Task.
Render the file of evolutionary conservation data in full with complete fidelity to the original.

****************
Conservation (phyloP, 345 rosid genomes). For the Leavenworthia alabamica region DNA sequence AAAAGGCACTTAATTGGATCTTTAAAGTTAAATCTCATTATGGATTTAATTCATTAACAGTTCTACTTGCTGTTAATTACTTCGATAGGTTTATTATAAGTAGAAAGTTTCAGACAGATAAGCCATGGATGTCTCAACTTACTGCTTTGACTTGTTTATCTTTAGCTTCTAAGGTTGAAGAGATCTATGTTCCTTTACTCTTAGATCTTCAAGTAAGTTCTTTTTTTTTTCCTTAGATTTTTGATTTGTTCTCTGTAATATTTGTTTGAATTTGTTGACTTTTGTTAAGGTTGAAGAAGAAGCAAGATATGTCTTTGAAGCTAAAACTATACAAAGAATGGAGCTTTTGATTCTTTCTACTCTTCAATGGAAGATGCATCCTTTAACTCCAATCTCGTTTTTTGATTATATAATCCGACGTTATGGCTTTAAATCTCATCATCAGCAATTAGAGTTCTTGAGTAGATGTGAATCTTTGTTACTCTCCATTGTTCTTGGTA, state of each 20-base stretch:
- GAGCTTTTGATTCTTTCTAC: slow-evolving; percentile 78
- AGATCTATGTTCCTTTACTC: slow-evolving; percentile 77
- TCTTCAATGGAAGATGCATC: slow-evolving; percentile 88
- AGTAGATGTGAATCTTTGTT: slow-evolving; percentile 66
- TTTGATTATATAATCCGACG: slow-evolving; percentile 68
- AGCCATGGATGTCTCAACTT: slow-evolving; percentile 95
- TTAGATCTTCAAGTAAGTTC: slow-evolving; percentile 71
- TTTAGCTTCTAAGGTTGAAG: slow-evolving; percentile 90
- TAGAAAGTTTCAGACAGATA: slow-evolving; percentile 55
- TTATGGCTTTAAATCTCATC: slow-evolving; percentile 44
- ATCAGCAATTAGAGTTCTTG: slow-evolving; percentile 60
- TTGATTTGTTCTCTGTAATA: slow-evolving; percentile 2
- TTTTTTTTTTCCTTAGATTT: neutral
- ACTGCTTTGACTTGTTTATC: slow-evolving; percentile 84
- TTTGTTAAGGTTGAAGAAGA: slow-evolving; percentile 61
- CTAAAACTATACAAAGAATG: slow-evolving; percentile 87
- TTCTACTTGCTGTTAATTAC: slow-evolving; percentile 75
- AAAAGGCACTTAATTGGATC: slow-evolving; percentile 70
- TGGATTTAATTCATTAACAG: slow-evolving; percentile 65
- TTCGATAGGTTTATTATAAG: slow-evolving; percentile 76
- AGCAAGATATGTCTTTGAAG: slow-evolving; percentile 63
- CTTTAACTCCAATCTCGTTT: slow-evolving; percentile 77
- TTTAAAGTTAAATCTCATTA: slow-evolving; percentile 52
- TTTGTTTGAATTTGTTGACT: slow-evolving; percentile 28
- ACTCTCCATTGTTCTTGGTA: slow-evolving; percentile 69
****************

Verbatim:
Conservation (phyloP, 345 rosid genomes). For the Leavenworthia alabamica region DNA sequence AAAAGGCACTTAATTGGATCTTTAAAGTTAAATCTCATTATGGATTTAATTCATTAACAGTTCTACTTGCTGTTAATTACTTCGATAGGTTTATTATAAGTAGAAAGTTTCAGACAGATAAGCCATGGATGTCTCAACTTACTGCTTTGACTTGTTTATCTTTAGCTTCTAAGGTTGAAGAGATCTATGTTCCTTTACTCTTAGATCTTCAAGTAAGTTCTTTTTTTTTTCCTTAGATTTTTGATTTGTTCTCTGTAATATTTGTTTGAATTTGTTGACTTTTGTTAAGGTTGAAGAAGAAGCAAGATATGTCTTTGAAGCTAAAACTATACAAAGAATGGAGCTTTTGATTCTTTCTACTCTTCAATGGAAGATGCATCCTTTAACTCCAATCTCGTTTTTTGATTATATAATCCGACGTTATGGCTTTAAATCTCATCATCAGCAATTAGAGTTCTTGAGTAGATGTGAATCTTTGTTACTCTCCATTGTTCTTGGTA, state of each 20-base stretch:
- GAGCTTTTGATTCTTTCTAC: slow-evolving; percentile 78
- AGATCTATGTTCCTTTACTC: slow-evolving; percentile 77
- TCTTCAATGGAAGATGCATC: slow-evolving; percentile 88
- AGTAGATGTGAATCTTTGTT: slow-evolving; percentile 66
- TTTGATTATATAATCCGACG: slow-evolving; percentile 68
- AGCCATGGATGTCTCAACTT: slow-evolving; percentile 95
- TTAGATCTTCAAGTAAGTTC: slow-evolving; percentile 71
- TTTAGCTTCTAAGGTTGAAG: slow-evolving; percentile 90
- TAGAAAGTTTCAGACAGATA: slow-evolving; percentile 55
- TTATGGCTTTAAATCTCATC: slow-evolving; percentile 44
- ATCAGCAATTAGAGTTCTTG: slow-evolving; percentile 60
- TTGATTTGTTCTCTGTAATA: slow-evolving; percentile 2
- TTTTTTTTTTCCTTAGATTT: neutral
- ACTGCTTTGACTTGTTTATC: slow-evolving; percentile 84
- TTTGTTAAGGTTGAAGAAGA: slow-evolving; percentile 61
- CTAAAACTATACAAAGAATG: slow-evolving; percentile 87
- TTCTACTTGCTGTTAATTAC: slow-evolving; percentile 75
- AAAAGGCACTTAATTGGATC: slow-evolving; percentile 70
- TGGATTTAATTCATTAACAG: slow-evolving; percentile 65
- TTCGATAGGTTTATTATAAG: slow-evolving; percentile 76
- AGCAAGATATGTCTTTGAAG: slow-evolving; percentile 63
- CTTTAACTCCAATCTCGTTT: slow-evolving; percentile 77
- TTTAAAGTTAAATCTCATTA: slow-evolving; percentile 52
- TTTGTTTGAATTTGTTGACT: slow-evolving; percentile 28
- ACTCTCCATTGTTCTTGGTA: slow-evolving; percentile 69